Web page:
Lighthouse Promenade area CLOSED until Feb 2015 during sand replenishment project.
Port Hueneme Historical Society Museum
City of Port Hueneme
250 North Ventura Road
Port Hueneme, CA 93041
7:30 a.m.- 5:30 p.m.
8:00 a.m - 5:00 p.m.
(closed every other Friday -
see Calendar for dates)
(805) 986 - 6500
Enter city or US Zip
The Ray D. Prueter Library of Port Hueneme
Ray D. Prueter Library
510 Park Avenue
Port Hueneme, CA 93041
Ph: (805) 486-5460
Monday 10 a.m. - 7 p.m.
Tue & Wed 10 a.m. - 6 p.m.
Thu - Sat 12 p.m. - 5 p.m.
The Prueter Library gives residents and visitors access to over 800,000 books, videos, and other materials through the
Ventura County Library System
Services include children's storytime, book discussion groups, online e-library, multimedia materials, books and videos in English and Spanish, periodicals, inter-library loans, computers, microfilm/microfiche readers, and a homework center.
For more information about the Library and its services,
visit the Prueter Library website
Friends of the Library
Friends of the Port Hueneme Library
is a non-profit organization whose primary purpose is to financially assist the Ray D. Prueter Library. Funds raised from membership dues, book sales, fundraising events, and donations from individuals and businesses are used to provide more books, services, and programs for the library.
The Friends also maintain a small bookstore in the library foyer where customers can find a variety of books and media at bargain prices. Donations of used books and media in good condition are always welcome and can be deposited in the wooden donation bin in the foyer. Customer payment is on the honor system - checks or cash can be deposited in the locked oak box on top of the wooden donation bin.
For information on becoming a member, programs and events, or making a donation, please call Beverly at (805) 488-0363. Membership brochures are also available at the library.
In 1909, the Women’s Improvement Club reestablished the Hueneme Library – which was originally founded in the 1880s by Thomas Bard but closed after only a few years – and operated it as a branch of the Oxnard Library. The Hueneme Library joined the Ventura County Library system in 1936.
In 1960 the “new” 3,030-square foot Port Hueneme Library opened at 510 Park Avenue, and in 1982 became the first branch of the Ventura County Library Services Agency to be automated.
In 1984 the Friends of the Port Hueneme Library organization was established, and as a result of the City and County’s joint 1985 needs assessment study of library service in Port Hueneme, a plan for a new larger facility was developed.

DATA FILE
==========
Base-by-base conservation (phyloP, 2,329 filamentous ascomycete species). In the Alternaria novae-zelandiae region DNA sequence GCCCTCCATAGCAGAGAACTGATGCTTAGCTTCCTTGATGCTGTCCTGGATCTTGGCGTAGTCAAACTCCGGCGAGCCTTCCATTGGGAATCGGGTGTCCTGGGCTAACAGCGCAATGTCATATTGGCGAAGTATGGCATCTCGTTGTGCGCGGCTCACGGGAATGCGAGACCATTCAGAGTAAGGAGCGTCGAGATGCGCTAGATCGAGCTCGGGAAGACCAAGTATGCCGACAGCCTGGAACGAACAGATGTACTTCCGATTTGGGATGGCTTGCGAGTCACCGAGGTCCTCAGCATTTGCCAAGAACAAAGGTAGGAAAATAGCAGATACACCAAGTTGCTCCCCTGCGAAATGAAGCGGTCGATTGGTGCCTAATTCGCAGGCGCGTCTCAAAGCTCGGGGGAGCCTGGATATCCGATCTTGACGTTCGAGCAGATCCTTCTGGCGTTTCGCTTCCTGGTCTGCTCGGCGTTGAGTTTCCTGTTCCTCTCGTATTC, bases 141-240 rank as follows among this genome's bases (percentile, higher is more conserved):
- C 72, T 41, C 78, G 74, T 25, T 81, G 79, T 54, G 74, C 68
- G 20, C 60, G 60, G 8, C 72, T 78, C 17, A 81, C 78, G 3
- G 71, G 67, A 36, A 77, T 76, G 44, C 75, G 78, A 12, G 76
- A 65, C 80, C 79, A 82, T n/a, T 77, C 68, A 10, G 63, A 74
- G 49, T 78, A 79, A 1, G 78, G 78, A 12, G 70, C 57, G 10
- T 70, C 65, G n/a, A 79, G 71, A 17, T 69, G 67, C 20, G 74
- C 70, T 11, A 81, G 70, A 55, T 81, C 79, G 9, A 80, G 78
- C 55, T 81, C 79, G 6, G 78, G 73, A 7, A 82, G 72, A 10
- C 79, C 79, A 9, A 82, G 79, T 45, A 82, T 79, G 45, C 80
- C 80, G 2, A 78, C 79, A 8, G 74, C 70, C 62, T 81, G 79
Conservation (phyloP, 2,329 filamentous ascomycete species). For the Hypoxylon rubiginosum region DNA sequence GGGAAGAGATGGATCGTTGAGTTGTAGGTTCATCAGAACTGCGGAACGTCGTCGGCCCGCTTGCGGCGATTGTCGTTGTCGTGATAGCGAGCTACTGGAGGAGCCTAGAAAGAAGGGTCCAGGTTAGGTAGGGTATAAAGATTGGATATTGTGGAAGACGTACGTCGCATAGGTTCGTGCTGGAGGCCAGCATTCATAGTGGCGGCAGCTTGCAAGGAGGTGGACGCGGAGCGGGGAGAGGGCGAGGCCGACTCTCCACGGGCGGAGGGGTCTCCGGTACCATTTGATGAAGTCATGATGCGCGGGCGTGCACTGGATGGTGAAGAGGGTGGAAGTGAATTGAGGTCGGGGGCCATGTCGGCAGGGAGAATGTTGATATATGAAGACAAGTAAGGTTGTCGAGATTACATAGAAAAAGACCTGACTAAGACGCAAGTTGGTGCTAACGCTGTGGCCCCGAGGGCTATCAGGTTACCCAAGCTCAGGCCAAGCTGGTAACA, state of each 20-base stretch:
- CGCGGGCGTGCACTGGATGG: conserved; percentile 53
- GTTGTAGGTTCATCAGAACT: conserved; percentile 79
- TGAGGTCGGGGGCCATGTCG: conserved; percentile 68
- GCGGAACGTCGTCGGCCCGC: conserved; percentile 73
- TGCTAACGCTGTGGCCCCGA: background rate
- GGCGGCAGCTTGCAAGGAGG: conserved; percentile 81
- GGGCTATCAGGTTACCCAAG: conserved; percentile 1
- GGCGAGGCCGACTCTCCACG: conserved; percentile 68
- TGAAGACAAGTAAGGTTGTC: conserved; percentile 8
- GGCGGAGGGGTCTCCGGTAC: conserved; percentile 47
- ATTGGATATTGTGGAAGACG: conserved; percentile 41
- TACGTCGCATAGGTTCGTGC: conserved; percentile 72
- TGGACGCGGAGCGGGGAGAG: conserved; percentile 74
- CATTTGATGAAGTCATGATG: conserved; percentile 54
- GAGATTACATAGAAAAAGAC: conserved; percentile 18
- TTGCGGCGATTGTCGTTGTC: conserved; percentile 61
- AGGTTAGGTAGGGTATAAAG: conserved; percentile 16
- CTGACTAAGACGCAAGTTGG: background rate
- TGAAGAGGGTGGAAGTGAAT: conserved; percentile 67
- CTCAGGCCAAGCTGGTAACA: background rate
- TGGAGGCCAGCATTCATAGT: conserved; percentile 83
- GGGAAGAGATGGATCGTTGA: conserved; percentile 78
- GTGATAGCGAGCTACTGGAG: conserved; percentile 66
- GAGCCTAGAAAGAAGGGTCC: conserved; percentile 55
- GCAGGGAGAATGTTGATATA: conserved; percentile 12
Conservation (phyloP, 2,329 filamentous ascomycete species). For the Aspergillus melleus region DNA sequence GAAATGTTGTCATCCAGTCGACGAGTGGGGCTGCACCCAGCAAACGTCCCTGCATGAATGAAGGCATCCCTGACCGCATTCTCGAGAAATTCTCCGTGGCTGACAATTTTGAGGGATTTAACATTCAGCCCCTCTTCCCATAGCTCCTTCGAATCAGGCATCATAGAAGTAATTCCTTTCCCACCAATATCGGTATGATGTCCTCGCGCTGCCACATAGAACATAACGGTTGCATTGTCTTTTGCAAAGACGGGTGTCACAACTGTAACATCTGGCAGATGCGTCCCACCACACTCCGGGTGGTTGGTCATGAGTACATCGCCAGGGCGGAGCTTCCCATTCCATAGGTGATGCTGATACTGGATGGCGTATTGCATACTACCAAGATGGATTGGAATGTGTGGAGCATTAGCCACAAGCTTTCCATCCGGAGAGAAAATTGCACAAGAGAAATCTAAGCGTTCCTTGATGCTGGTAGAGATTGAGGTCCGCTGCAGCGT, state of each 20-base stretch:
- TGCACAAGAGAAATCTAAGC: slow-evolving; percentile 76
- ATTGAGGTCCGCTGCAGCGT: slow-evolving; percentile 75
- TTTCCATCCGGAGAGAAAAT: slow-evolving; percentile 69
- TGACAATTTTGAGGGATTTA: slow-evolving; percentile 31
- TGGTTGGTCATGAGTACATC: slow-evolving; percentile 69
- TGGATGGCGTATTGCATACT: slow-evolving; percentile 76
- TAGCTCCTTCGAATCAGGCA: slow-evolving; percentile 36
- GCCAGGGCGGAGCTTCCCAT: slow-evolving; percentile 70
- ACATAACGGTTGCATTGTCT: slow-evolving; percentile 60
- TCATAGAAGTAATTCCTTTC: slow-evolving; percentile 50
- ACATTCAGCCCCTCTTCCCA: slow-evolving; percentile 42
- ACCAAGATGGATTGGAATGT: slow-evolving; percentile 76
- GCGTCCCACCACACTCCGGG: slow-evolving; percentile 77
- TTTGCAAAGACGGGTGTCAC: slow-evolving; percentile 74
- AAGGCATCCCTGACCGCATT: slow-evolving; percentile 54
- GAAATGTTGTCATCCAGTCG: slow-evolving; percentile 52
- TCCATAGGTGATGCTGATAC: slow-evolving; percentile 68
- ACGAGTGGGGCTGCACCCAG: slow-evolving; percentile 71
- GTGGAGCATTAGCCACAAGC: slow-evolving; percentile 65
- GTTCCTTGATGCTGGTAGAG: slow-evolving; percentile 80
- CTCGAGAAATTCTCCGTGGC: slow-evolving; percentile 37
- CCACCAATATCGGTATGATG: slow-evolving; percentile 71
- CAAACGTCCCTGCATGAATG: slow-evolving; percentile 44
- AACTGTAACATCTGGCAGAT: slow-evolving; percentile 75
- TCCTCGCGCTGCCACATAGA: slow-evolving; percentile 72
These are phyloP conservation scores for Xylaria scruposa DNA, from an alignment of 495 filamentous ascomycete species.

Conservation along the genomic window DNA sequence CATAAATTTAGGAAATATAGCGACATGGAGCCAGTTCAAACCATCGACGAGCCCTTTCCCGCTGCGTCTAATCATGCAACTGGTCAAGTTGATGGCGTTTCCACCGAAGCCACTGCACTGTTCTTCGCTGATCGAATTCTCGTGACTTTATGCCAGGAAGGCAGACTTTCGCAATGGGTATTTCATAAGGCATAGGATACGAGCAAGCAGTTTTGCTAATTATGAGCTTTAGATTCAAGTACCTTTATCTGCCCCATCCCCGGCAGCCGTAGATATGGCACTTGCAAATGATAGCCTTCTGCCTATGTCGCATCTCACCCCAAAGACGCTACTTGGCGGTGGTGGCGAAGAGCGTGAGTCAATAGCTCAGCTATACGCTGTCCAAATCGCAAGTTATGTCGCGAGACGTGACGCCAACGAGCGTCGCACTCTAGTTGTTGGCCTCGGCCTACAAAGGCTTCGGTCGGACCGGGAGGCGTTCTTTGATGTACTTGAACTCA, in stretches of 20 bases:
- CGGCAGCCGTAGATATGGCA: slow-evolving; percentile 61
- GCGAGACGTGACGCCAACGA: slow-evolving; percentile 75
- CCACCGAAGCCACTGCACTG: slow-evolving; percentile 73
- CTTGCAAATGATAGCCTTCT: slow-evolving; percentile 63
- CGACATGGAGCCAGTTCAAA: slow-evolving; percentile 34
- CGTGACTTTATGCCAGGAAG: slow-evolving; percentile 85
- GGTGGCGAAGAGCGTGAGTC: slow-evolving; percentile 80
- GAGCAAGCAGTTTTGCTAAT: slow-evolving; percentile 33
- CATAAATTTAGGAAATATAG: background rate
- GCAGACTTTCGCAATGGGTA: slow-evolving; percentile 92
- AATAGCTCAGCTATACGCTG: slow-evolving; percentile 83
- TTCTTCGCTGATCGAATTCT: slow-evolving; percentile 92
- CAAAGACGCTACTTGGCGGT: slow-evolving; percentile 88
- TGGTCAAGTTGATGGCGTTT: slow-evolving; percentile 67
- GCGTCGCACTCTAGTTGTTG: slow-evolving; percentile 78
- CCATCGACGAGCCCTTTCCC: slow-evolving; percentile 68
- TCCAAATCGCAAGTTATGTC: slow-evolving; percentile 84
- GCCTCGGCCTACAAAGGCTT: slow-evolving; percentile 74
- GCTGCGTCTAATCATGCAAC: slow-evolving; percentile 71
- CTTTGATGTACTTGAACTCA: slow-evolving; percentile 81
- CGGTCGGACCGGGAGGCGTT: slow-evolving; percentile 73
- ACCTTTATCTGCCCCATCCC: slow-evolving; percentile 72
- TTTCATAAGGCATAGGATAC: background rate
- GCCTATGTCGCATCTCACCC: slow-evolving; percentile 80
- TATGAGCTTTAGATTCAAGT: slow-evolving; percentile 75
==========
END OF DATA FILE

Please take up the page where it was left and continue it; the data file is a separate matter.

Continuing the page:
The City of Port Hueneme and the County of Ventura signed a joint powers agreement for construction, operation, and maintenance of a library in the Port Hueneme Community Center complex, leading to the August 1988 groundbreaking ceremony for the Ray D. Prueter Library, in honor Port Hueneme’s former Mayor who served from 1962 to 1974.
The Ray D. Prueter Library was dedicated on September 22, 1989 – a $2 million, 15,064-square foot building with a book capacity of 65,000 volumes for all Port Hueneme residents to enjoy for generations to come.
Light is the essence of architect Scott Ellinwood's design for the library. Soft, natural light washes the interior by day. Sensors then switch on electric light as daylight fades, and the building shines from within like a lantern welcoming patrons after dark. The wave-like forms of the library roof are designed to let in and control natural light to provide a comfortable amount of light without glare. The natural light creates a more appealing interior than one lit by electric light and also saves energy and money. The energy design concept is to use daylight for interior illumination throughout patron and work areas. The building uses clerestories and windows glazed with high-transmittance, heat absorbing glass. The design also uses very efficient electric heat pumps for heating and air conditioning.
The mosaics made by artist Helle Scharling-Todd are designed to express the conflicting energies found in the ever-changing sea. Beginning outside the library, Italian glass mosaic tesserae swirl through the entry as if the edge of the tide had crystalized in vibrant color. On the far wall, two different wave forms provide additional jewel-like color.
Additional art is provided in the neon-lit archway of solid geometric forms spanning the entry to the Children's Room.
Special care was used to transplant the Windmill Palm
from the old library site to the entry planter of the new building in 1989. This specimen is unique for its dramatic, multi-trunk shape.
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